Jan. 02, 2013 - Issue #898: Apocalypse Not?
This is 40Judd Apatow’s comedies often involve stand-up riffs on a subject, dropped into a movie. And so This Is 40 begins, from a routine about “why does my hubbie need Viagra to do me?” to a conversation about imagining your wife dead so you'll be a fuck-able widower. Other sequences, like eating a pot cookie while at a posh resort, re-puff old clichés.
When stress, one of the ingredients of actual film comedy (not a late-night spot at a Yuk Yuks session), finally crackles along, the story of Pete (Paul Rudd) and Debbie (Leslie Mann) gets funnier and friskier. Their efforts to parent their teen (Maude Apatow) are amusingly frustrated, especially as they try to monitor her online life. Pete's self-colon-check-up's unforgettable. Most scenes with Albert Brooks, as Pete's dad—a dad again now, way too late in life—and Chris O'Dowd, as Pete's colleague, offer lots of laughs. (Still, the movie's over-long at 130 minutes.)
Pete and Debbie, uninterestingly, live in a bubbled-off world in LA. As the pair near their 40ths, he's still secretly snacking on cupcakes and she keeps sneaking a smoke in the backyard. He won't reveal the truth of their finances; she can't figure out who's taking money from her boutique. Should they downgrade from their huge LA home? (Duh. How about downgrading from your Lexus SUV and BMW, too?)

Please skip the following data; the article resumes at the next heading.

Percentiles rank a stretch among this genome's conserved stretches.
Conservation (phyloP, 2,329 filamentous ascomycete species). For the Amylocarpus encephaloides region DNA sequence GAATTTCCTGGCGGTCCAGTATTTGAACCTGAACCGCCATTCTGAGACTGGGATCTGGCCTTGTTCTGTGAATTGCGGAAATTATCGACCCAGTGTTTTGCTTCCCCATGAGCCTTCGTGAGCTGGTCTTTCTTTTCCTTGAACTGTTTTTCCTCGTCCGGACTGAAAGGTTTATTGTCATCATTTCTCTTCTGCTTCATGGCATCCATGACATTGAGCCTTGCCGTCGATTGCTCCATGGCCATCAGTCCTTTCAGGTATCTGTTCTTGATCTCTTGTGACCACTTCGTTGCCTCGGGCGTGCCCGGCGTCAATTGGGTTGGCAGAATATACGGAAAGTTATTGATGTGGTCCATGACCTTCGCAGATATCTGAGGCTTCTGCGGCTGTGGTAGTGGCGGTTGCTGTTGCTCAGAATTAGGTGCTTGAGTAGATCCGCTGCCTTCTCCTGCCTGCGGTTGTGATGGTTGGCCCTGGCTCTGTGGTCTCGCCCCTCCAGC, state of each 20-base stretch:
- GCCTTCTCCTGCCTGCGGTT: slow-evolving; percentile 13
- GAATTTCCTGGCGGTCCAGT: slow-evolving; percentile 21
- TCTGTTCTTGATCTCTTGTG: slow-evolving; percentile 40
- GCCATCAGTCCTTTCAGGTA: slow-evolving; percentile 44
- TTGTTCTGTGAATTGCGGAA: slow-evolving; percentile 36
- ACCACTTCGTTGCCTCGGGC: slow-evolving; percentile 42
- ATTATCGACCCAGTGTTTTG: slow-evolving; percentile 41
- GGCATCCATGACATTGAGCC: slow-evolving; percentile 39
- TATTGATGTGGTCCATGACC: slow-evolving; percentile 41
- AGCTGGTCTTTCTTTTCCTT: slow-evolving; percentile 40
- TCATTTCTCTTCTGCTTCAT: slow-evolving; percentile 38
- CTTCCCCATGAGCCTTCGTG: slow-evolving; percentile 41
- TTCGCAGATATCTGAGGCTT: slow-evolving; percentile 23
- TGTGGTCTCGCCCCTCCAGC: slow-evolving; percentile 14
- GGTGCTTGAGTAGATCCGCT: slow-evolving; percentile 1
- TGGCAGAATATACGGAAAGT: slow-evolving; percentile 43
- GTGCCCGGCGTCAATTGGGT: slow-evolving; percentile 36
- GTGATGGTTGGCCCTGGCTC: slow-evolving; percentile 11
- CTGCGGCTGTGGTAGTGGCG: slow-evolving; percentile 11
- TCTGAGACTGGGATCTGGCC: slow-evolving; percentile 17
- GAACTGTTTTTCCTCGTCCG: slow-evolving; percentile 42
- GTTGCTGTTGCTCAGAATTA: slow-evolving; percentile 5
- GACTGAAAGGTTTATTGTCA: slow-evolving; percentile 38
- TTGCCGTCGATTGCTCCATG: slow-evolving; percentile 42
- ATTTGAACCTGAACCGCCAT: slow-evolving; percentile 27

But then Apatow slips the satirical knife in under our tickled ribs, exposing some of the shallowness and solipsism of these white Angelenos. Pete and Debbie casually lie their way out of a meeting with the principal after they told off a lower-class parent, who rightly sees them as a “fucking bank commercial couple.” Soon after, the pair of 40-year-olds affirm to each other, “It's not us, it's them.”
Only it's just a moment that's left behind. And, after the movie’s moments where it seems Apatow’s just being breezily indulgent—a cheap Indian-accent mockery, star-dropping some musicians and NHL players, ads for Apple, having a character tell your real-life wife's character she's still really hot, some camera-ogling of Megan Fox—it all makes This Is 40 seem like having your cupcake and eating it, too.
Directed by Judd Apatow
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